Bus riders criticise new schedule
Fed-up bus users have blasted the new bus timetable — and predicted the service will get worse in the peak summer tourist season.
Passengers added that the new schedule, which uses fewer buses, appeared to have hit the West End of the island hardest.
The Royal Gazette spoke to Stacey Dunn, 54, from Southampton, at Hamilton bus terminal at lunchtime on Wednesday.
She said: “It’s not working. Fortunately for me, I am not making early hours, but for the people making 9am, it’s tough.”
Ms Dunn added: “I was in Somerset last summer and you had buses coming out of Dockyard full of tourists.
“What’s going to happen now if you lessen the number of buses?
“There’s the possibility for a lot of locals that once it comes out of Somerset, there won’t be any room.”
A 61-year-old woman, also from Somerset, said she had used a bus a week earlier and that it was “horrible”.
She explained: “This was a one-off because my husband was working late.
“I thought I would leave a little early from my job in town because I had heard how the new schedule was not working. I got there at 5pm and both the Number 7 and the 8 were full, no seats.”
The woman, who asked not to be named, said: “They got rid of the express, which was very convenient for St George’s as well as Somerset. So now the lines get ridiculously long.”
She added: “I have to give credit to the female bus driver, because she made the students get up to give people seats. She was complaining about the schedule, too.
“Who wants to stand on a bus all the way from Hamilton?
“So I’m sad to say that catching the bus is going to be my absolute last alternative.”
A hospital worker from Warwick’s Marley Beach, about 5pm the same day said he was waiting on the No 7.
He added morning and evening rush hour buses were often full. The man said: “A lot of people go into town early on this route.
“It’s wisest to get the first one in, because you’re not sure if the next one is going to be full.”
The man added that many hospital staff came into Hamilton to catch a bus because the buses were often packed to capacity by the time they reached the hospital in Point Finger Road, Paget.
He said: “Sometimes it’s even full by the time the bus gets from the terminal to Church Street.”
A 26-year-old man who works near Crow Lane and lives in Sandys backed the hospital worker.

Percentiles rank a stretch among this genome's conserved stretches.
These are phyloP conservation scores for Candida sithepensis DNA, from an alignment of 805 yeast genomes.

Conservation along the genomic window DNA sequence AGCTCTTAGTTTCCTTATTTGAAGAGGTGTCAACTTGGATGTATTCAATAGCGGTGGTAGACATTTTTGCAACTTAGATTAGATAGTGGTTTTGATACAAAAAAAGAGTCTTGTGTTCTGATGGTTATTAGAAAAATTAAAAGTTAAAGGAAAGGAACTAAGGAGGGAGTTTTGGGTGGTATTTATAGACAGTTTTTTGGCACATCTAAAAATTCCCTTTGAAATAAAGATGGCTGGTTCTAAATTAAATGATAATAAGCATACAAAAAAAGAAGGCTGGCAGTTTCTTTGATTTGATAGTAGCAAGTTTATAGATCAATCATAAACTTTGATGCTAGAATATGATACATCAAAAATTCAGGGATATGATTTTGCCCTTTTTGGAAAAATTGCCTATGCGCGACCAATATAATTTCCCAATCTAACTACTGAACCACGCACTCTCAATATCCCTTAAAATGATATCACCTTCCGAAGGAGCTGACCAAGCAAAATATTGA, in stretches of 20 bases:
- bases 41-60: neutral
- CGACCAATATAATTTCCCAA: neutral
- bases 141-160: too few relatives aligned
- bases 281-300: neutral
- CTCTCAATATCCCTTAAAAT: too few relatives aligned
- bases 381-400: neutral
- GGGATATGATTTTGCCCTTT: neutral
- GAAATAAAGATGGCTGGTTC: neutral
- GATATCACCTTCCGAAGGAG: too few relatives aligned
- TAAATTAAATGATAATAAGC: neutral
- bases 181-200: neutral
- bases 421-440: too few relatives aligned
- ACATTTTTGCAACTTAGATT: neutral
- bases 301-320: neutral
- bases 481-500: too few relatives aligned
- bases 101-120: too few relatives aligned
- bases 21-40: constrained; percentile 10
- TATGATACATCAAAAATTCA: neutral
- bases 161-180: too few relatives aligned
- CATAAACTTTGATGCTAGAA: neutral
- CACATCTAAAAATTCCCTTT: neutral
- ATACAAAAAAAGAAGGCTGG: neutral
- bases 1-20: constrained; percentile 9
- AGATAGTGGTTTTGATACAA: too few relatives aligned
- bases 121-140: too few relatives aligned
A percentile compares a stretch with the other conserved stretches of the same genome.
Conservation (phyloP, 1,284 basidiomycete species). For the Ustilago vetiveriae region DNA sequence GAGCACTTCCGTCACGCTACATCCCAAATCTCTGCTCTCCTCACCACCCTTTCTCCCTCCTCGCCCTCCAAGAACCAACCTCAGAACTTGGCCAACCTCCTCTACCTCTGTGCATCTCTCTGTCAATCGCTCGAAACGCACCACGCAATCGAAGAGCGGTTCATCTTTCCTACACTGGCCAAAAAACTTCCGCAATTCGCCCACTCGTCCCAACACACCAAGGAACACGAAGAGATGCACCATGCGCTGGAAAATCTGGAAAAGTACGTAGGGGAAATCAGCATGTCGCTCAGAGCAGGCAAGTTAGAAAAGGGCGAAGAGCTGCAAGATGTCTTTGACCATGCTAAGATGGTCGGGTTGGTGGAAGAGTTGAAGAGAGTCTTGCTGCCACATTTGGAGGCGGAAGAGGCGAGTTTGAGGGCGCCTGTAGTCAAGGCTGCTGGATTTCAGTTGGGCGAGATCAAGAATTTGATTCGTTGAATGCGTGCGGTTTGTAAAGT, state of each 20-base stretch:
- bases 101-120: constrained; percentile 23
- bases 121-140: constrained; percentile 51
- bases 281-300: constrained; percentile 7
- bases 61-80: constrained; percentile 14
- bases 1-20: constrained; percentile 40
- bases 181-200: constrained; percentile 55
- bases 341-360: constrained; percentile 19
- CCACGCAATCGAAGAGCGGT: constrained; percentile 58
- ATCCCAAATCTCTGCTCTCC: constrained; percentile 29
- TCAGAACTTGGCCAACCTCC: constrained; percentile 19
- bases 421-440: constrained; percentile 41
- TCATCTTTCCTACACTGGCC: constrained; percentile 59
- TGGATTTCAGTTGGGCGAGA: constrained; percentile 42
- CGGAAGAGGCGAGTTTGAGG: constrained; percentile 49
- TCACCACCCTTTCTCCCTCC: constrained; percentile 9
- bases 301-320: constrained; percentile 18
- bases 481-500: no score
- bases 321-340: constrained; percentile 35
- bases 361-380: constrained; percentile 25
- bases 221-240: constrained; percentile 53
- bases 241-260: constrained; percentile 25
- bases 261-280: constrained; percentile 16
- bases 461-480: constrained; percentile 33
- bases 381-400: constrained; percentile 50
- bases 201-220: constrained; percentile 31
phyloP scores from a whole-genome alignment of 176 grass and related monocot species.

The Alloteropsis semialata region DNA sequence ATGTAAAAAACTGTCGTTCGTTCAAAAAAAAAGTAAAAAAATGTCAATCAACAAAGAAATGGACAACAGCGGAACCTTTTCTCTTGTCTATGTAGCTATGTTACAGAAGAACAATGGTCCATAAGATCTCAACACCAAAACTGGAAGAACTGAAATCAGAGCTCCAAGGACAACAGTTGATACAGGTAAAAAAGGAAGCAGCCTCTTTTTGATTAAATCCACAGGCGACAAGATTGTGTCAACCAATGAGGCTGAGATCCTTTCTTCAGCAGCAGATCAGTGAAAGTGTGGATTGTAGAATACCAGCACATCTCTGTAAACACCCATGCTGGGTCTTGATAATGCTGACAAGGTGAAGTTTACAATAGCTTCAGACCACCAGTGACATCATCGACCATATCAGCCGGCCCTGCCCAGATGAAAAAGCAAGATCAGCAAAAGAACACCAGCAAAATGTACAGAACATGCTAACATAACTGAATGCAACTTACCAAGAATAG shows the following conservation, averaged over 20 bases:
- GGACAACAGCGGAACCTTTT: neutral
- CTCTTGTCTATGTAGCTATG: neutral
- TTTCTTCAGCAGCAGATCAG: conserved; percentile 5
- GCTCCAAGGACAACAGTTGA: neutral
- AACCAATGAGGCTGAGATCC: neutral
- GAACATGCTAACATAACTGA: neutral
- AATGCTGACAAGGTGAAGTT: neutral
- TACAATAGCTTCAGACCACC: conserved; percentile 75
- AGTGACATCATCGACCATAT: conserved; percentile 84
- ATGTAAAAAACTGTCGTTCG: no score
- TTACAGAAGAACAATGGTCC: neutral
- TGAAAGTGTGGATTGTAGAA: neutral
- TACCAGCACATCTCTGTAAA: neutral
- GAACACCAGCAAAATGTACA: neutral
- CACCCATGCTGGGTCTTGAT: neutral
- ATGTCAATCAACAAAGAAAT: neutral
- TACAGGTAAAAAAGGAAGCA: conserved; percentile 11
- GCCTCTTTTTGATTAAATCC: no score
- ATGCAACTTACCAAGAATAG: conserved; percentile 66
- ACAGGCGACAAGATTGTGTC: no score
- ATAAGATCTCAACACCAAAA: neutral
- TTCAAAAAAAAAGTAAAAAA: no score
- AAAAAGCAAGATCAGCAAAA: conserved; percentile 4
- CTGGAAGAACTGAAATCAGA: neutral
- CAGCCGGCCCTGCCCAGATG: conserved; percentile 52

The man said he had to catch a bus or walk into town at 5pm in a bid to get on board a No 7 or 8 bus because buses were full by the time they left the city.
He added that it was “okay right now because schools are out — but it will be worse next week”.
The Department of Public Transportation said yesterday that passenger views on the new schedule, introduced on March 18 by Zane DeSilva, the transport minister, were being reviewed.
A spokesman for the DPT said that problems identified with the timetable, which cut the number and frequency of buses, would get “immediate adjustments” where possible and that “others are noted for future iterations of the schedule”.
The spokesman insisted there were fewer delayed services this week and that sweeper buses had been “effective in relieving capacity issues during peak times”.
The second of eight new buses will arrive on April 14, with another to follow every three weeks.
The Riviera cruise ship, with a capacity of just 1,400 passengers, arrived in Dockyard yesterday.
But the Carnival Pride, with about 2,500 passengers on board, is scheduled to moor at King’s Wharf for two days from next Wednesday.
It will joined by the Norwegian Getaway with 3,900 passengers on Thursday.
Leah Scott, the Shadow Minister of Transport, said the new schedule was “a disaster”.
The Southampton East MP said: “The minister put out a message claiming that people were happy with the routes, but my constituents, particularly seniors, having been calling me upset because they’re not getting around.
“Kids aren’t getting to school on time and workers are having the same thing with their jobs.”
Ms Scott said she suspected senior management at the DPT had contributed to the transport problems.
She said: “Mr DeSilva is an astute businessman. He would not allow his own business to run this way.”
Ms Scott added: “I’m glad they are only imposing this for 18 months.
“At the same time, I can’t understand why we don’t have a permanent schedule with the consultants we hired.”
The Royal Gazette reported last week that Canadian firm Schedule Masters, which took in $1.6 million over 17 years to draw up the schedule, never had a contract with the Bermuda Government.
Ms Scott said: “That went on under the One Bermuda Alliance as well as the Progressive Labour Party, That’s unacceptable under either government.
“You can’t continue to pay out money and, at the end of the day, still not have a satisfactory product.”